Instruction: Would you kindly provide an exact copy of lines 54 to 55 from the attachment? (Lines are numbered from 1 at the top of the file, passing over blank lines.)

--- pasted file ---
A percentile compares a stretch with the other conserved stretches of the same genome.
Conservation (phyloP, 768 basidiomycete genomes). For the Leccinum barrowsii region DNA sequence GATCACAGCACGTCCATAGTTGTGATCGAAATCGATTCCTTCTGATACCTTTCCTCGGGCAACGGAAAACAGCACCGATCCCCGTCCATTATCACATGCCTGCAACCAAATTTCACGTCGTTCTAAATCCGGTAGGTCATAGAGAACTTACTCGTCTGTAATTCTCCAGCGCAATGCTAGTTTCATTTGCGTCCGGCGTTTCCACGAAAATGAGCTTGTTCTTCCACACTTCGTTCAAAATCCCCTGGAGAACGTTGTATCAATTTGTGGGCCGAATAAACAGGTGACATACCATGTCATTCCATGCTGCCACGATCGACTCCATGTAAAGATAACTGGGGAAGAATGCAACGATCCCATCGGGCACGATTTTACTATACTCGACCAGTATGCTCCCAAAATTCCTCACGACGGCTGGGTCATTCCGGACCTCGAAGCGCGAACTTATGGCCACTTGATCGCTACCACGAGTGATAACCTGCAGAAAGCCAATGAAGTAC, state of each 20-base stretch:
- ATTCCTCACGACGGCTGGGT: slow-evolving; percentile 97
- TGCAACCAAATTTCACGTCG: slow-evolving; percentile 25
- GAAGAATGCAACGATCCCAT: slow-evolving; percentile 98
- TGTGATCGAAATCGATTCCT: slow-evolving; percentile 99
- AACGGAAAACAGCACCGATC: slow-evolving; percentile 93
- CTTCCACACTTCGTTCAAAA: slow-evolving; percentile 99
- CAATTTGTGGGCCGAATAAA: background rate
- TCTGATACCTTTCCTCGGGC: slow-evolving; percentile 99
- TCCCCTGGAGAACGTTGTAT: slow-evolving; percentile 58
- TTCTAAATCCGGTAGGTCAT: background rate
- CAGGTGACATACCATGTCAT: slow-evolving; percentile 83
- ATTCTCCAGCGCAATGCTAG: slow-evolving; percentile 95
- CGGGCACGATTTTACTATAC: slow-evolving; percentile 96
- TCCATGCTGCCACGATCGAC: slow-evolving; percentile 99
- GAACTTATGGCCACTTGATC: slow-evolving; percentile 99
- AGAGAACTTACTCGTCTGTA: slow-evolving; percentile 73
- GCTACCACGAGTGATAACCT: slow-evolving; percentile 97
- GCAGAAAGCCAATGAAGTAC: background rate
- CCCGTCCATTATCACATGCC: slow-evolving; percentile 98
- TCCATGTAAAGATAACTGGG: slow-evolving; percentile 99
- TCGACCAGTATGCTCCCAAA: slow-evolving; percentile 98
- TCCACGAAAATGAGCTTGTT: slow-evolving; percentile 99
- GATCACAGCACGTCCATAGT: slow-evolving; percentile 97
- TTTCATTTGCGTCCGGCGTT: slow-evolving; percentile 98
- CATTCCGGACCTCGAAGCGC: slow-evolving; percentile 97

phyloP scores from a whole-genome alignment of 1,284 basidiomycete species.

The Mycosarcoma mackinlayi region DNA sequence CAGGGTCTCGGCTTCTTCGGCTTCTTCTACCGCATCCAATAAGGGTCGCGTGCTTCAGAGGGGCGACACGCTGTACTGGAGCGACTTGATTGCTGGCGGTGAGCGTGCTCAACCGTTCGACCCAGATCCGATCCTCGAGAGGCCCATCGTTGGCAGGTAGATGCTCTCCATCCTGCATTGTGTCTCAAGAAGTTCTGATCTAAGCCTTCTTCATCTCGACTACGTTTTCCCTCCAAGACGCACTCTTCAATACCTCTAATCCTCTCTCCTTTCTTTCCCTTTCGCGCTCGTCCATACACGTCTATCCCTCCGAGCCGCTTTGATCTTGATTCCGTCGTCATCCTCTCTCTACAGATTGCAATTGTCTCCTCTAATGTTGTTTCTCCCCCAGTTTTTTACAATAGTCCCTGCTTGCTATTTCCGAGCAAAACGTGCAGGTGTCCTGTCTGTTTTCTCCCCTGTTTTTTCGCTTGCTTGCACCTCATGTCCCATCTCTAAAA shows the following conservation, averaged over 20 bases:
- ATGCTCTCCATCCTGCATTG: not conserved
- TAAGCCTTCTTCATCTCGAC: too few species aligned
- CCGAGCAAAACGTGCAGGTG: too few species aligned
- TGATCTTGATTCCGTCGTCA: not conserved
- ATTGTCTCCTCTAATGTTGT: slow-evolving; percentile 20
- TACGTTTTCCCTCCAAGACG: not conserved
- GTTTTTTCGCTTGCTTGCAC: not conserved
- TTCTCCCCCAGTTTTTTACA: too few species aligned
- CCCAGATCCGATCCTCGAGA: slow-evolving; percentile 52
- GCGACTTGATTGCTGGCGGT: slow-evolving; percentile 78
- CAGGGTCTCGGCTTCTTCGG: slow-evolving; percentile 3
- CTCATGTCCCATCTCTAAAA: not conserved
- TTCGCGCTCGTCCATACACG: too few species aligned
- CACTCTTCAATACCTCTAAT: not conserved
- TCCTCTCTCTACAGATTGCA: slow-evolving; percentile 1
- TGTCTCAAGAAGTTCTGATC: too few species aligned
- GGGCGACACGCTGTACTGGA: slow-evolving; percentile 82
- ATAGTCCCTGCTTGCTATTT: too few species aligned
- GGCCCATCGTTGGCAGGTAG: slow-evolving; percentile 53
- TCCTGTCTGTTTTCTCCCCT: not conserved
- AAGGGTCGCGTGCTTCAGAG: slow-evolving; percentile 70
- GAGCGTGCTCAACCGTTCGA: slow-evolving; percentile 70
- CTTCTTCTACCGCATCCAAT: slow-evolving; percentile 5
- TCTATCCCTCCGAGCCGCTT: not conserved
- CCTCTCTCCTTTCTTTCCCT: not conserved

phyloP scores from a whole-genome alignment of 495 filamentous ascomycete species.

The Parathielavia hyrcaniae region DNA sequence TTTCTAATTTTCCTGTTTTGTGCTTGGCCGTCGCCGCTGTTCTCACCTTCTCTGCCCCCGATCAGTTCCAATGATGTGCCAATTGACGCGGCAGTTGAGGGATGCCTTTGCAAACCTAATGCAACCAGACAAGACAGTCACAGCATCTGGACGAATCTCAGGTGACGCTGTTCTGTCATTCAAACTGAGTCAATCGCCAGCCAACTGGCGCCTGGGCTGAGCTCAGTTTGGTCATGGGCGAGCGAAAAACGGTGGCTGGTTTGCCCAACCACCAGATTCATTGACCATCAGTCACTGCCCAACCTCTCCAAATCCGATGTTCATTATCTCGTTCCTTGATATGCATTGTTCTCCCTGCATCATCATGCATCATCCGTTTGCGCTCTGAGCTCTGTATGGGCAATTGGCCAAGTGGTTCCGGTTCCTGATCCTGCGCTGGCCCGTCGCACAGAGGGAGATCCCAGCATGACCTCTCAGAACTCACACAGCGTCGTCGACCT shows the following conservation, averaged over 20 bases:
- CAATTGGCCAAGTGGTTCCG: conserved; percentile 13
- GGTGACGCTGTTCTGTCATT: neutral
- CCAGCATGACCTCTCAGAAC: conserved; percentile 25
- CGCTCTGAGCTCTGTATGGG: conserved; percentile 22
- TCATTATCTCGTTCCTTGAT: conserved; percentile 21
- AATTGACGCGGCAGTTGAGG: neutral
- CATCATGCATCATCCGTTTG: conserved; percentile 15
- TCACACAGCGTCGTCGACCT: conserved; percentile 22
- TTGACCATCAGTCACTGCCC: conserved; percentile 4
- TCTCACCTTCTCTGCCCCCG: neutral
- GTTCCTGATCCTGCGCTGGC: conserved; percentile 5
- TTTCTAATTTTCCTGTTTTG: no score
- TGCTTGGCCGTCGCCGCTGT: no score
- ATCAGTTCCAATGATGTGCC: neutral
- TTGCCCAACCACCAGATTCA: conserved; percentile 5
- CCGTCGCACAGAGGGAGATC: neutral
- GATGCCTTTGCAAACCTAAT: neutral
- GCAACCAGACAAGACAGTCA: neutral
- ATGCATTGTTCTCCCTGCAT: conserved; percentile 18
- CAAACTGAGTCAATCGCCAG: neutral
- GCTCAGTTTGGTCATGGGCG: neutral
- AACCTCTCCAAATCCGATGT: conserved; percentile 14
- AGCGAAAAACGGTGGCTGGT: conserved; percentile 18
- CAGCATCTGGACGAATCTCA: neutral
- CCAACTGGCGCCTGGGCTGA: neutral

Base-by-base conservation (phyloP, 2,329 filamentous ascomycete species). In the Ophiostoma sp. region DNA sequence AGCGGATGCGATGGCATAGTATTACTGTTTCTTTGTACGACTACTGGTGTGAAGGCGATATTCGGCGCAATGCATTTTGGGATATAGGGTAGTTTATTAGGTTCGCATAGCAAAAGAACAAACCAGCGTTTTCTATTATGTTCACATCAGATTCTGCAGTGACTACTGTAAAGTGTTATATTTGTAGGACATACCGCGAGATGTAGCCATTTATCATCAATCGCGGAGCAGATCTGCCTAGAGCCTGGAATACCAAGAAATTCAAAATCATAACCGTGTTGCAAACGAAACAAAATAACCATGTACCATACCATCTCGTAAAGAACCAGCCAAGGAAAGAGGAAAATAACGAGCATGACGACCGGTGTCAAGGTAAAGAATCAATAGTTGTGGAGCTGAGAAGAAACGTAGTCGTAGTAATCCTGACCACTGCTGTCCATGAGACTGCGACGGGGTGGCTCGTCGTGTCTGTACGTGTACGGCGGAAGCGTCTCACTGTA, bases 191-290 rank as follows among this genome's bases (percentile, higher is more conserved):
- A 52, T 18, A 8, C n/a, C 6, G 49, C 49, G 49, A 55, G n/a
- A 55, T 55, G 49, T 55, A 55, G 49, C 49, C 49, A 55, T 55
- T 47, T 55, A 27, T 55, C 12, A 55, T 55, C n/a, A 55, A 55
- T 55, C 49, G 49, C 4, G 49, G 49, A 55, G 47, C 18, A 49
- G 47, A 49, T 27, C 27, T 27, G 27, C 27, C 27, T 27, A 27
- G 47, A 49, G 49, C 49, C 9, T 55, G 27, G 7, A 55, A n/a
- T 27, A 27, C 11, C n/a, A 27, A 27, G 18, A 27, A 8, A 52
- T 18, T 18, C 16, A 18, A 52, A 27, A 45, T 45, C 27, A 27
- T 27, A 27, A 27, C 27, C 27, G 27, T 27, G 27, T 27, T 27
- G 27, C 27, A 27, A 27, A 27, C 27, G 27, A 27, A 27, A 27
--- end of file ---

- CCTCTCTCCTTTCTTTCCCT: not conserved

phyloP scores from a whole-genome alignment of 495 filamentous ascomycete species.